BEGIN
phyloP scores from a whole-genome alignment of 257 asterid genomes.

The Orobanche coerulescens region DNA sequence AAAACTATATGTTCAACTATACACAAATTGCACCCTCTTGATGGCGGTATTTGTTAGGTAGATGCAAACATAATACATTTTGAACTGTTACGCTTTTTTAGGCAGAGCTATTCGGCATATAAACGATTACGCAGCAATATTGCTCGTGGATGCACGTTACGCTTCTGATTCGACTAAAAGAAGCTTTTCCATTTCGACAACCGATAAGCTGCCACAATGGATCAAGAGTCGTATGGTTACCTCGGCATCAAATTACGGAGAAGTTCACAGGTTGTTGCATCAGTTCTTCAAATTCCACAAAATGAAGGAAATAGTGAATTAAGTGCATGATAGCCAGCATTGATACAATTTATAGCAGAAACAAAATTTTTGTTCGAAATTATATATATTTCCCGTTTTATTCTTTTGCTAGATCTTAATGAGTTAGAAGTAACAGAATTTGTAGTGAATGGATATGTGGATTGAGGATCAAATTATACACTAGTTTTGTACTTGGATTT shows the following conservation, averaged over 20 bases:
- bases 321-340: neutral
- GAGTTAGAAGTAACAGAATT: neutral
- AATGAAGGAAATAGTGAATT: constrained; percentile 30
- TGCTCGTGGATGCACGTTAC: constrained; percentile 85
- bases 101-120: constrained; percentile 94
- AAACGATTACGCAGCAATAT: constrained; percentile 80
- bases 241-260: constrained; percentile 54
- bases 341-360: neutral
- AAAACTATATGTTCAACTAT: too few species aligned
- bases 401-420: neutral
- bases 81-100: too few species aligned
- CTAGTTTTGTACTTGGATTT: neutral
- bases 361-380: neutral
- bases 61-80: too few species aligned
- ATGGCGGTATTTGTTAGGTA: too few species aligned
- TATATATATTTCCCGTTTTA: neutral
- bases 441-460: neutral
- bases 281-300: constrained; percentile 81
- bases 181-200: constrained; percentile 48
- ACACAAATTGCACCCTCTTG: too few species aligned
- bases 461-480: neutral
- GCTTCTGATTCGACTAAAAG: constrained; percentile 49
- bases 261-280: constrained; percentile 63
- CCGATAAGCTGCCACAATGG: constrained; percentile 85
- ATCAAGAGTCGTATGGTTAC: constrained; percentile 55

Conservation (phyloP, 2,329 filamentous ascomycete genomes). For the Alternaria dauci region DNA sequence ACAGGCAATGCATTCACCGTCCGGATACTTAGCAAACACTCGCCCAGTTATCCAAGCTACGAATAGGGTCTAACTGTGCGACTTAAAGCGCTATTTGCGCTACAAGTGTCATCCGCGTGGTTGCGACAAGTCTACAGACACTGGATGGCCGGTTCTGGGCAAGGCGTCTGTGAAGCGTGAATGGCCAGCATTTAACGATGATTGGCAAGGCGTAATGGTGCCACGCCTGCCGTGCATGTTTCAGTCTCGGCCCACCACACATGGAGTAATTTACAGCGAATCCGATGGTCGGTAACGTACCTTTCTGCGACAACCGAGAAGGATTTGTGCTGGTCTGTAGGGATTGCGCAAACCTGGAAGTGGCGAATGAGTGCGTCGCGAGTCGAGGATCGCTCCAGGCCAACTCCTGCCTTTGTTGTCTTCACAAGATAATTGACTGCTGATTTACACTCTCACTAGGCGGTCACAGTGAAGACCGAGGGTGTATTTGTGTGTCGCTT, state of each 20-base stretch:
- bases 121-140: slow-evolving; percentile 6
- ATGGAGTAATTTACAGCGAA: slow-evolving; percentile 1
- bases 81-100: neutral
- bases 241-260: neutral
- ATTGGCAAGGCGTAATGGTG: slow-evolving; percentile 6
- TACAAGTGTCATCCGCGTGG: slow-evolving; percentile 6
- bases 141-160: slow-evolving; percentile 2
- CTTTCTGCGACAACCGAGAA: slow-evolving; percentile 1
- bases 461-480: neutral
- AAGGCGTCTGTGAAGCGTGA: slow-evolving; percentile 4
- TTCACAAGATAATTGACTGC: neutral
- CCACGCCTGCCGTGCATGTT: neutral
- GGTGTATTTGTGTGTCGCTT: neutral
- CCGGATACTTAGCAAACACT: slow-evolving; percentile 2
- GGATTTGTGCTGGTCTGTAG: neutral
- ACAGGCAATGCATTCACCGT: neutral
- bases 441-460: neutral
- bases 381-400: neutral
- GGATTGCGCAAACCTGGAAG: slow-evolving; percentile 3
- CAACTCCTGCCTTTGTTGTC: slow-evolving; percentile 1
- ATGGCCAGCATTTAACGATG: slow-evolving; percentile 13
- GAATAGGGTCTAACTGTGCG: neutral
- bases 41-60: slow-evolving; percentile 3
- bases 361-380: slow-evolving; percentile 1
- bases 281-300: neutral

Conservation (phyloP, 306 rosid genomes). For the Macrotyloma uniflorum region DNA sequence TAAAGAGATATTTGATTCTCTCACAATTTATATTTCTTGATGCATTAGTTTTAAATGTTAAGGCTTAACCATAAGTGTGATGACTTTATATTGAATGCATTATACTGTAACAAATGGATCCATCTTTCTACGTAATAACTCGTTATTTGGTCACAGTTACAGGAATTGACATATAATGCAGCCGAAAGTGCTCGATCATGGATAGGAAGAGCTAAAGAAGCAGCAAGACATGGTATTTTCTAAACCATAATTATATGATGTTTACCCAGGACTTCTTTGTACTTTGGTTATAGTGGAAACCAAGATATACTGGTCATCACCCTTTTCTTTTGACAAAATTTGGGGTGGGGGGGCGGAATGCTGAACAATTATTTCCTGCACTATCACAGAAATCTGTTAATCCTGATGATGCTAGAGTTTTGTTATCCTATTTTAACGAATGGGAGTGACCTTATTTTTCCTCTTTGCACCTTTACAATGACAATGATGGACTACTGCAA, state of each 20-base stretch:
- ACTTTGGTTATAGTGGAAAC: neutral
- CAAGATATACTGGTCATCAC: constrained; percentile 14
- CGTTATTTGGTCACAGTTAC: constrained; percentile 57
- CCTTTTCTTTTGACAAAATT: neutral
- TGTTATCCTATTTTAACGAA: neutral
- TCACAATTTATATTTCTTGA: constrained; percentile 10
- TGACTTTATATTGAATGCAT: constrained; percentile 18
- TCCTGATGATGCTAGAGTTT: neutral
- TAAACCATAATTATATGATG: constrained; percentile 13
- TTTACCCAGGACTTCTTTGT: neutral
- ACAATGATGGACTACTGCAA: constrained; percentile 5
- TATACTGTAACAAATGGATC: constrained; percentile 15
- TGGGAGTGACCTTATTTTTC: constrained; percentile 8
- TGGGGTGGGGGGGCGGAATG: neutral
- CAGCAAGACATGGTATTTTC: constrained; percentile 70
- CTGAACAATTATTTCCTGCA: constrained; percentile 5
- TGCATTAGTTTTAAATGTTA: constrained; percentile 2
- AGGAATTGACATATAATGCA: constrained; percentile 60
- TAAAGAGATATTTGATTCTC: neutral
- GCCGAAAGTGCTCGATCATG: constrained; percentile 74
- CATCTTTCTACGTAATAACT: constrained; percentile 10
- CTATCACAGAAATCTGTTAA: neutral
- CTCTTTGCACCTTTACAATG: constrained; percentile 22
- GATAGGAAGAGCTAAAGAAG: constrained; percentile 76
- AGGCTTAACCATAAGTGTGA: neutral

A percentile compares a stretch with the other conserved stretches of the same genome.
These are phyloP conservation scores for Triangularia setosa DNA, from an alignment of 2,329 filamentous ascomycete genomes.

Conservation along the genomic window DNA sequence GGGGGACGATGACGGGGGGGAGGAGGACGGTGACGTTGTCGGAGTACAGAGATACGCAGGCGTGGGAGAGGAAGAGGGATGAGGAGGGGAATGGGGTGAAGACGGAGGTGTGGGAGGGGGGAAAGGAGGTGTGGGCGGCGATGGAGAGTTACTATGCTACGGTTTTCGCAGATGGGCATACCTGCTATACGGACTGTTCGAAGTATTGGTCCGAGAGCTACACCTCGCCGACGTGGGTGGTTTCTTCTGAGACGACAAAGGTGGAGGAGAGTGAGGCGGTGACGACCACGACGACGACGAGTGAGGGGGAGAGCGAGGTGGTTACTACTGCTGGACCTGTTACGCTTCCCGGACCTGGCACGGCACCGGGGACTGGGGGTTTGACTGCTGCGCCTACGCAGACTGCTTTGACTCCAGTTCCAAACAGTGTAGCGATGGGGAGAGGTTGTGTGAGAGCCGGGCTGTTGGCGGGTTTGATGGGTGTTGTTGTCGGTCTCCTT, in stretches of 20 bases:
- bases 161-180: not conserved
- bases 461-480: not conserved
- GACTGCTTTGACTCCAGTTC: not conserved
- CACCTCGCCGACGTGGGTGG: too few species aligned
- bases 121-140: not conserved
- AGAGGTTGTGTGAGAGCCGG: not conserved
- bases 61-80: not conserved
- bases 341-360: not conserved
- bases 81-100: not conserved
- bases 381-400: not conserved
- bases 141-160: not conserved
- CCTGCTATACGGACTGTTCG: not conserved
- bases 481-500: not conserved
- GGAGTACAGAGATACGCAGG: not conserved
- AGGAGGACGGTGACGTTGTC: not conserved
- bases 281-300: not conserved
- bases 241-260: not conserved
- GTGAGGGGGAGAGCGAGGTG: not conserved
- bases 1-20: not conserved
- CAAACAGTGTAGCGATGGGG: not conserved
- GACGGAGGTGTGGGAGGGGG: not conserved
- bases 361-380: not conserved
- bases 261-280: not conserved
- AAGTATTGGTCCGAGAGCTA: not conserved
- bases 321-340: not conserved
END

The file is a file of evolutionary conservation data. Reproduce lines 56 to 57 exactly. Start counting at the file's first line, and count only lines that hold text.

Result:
- CAAGATATACTGGTCATCAC: constrained; percentile 14
- CGTTATTTGGTCACAGTTAC: constrained; percentile 57